The Financial Express
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Currency manipulator label merely US bluff and bluster

Currency manipulator label merely US bluff and bluster

The US Treasury Department on Monday designated China a currency manipulator in response to the drop in the renminbi's value to under 7 per US dollar. It's ridiculous that the US has taken China's step intended to appease the market by using the country's ability to prevent a sharp exchange rate fall as proof of the alleged manipulation.

The White House had long desired to label China as a currency manipulator. The US Treasury Department lays down three criteria for identifying manipulation. It couldn't designate China because the country only meets one of the criteria — it has a significant trade surplus with the US. The unexpected decision on Monday is totally political. It is aimed at showing US wrath for China.

Except the small policy circle in Washington, is there anyone who believes China is manipulating its currency? Most Chinese people don't think so, because although a fall in the exchange rate is good for exports, it won't help inspire the society at the moment. It's widely believed as bringing more harm than good to China. An indisputable fact is that pressure of devaluation has been there for a while, and China's financial policy is to keep the currency stable rather than indulging in seeing it drop.

When China was widely believed to have taken measures to keep the renminbi at 7, the US didn't frown at it. But when China allows market forces to determine the renminbi exchange rate, Washington accuses it of manipulation. This is absurd.

Exchange rate is an issue of sovereignty. The US has frequently accused other countries of currency manipulation. Many of the countries that have been blacklisted or put on the watch list are US allies. However, the political significance of blacklisting China is particularly obvious. Some radical Americans regard it as a sign of a tough stance against China.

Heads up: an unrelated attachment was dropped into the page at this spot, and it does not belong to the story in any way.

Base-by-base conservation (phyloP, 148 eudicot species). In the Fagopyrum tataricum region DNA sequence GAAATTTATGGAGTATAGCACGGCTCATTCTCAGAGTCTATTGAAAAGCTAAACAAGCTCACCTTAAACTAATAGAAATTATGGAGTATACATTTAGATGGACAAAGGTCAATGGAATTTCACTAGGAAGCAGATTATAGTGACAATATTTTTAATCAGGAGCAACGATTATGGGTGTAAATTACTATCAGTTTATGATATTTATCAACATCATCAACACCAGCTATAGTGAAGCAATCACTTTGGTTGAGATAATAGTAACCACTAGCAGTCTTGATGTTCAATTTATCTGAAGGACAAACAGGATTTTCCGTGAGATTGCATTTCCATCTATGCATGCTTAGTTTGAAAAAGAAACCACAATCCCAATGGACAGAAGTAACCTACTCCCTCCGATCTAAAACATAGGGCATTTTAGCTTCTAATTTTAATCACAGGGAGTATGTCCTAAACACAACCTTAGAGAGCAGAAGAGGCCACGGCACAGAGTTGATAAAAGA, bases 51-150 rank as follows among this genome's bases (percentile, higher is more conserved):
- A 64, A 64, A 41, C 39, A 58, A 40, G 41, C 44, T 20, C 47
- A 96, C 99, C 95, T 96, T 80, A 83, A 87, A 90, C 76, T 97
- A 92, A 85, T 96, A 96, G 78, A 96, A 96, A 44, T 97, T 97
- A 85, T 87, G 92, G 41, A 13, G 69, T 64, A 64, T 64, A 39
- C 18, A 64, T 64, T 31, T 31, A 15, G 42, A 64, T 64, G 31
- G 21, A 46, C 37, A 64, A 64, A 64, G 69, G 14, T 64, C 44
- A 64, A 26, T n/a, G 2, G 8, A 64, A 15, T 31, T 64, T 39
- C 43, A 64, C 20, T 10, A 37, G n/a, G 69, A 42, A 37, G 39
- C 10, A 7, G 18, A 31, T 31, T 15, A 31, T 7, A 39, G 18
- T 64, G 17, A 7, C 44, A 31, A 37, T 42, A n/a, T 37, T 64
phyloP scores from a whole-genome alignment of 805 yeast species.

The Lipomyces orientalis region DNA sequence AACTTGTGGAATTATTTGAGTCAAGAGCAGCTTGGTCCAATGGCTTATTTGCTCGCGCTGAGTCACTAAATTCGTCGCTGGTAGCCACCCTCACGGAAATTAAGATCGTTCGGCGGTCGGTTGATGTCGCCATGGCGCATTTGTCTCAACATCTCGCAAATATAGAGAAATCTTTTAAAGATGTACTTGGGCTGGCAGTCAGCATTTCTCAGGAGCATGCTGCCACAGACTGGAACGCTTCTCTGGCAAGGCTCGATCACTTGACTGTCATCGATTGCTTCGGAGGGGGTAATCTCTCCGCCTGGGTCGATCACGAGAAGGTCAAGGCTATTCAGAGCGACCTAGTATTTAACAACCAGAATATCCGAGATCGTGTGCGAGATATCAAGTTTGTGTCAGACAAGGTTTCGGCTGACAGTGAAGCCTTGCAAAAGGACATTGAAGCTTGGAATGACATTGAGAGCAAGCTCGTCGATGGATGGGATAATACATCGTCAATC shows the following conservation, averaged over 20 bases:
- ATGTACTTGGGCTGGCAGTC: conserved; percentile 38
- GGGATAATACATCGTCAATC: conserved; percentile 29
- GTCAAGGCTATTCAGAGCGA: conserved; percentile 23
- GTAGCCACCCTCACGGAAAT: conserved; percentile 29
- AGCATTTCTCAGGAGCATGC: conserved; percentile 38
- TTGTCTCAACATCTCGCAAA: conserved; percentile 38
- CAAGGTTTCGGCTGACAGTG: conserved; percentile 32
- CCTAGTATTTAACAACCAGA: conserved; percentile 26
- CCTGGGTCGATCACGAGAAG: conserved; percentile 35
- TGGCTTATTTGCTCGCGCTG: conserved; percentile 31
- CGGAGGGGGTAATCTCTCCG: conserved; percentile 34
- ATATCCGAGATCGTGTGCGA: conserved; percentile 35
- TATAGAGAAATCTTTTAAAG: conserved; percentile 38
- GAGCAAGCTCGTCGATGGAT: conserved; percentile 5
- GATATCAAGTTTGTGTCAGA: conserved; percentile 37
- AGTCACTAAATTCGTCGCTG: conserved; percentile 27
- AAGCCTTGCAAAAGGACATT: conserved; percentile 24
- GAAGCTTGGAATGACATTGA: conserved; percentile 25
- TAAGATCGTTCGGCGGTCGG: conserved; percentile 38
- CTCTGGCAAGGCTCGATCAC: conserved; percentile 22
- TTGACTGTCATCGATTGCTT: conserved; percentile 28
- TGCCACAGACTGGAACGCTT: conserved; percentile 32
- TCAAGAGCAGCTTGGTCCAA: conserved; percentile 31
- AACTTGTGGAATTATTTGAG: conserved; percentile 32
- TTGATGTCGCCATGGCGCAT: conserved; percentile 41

After listing China as a "currency manipulator," the US will engage with the International Monetary Fund to substantiate the accusation. If it was two years ago, the Chinese may have worried about US retaliation because such an accusation may lead to Washington imposing tariffs on China's exports to the US. But now, since the US tariffs on Chinese products have already been implemented on a large scale, the label of "currency manipulator" is only bluff and bluster.

China does not want a trade war, but we will fight to the end. The US only has itself to blame. It started an unjustified trade war with a wrong opponent at a wrong time. The US needs to learn from bitter experience that it is not invincible. Necessary restraint can prevent Washington from getting trapped in a dilemma.

Every time the US repudiated trade talks, the trade war escalated. Now a vicious circle has formed. But China has two things that the US lacks. First, China has a powerful political system and the Chinese people have united against a common source of hatred. Second, China has a rapidly expanding domestic market and huge development potential. Which country has room for maneuver, and which country is facing a political cliff? We will let time prove.

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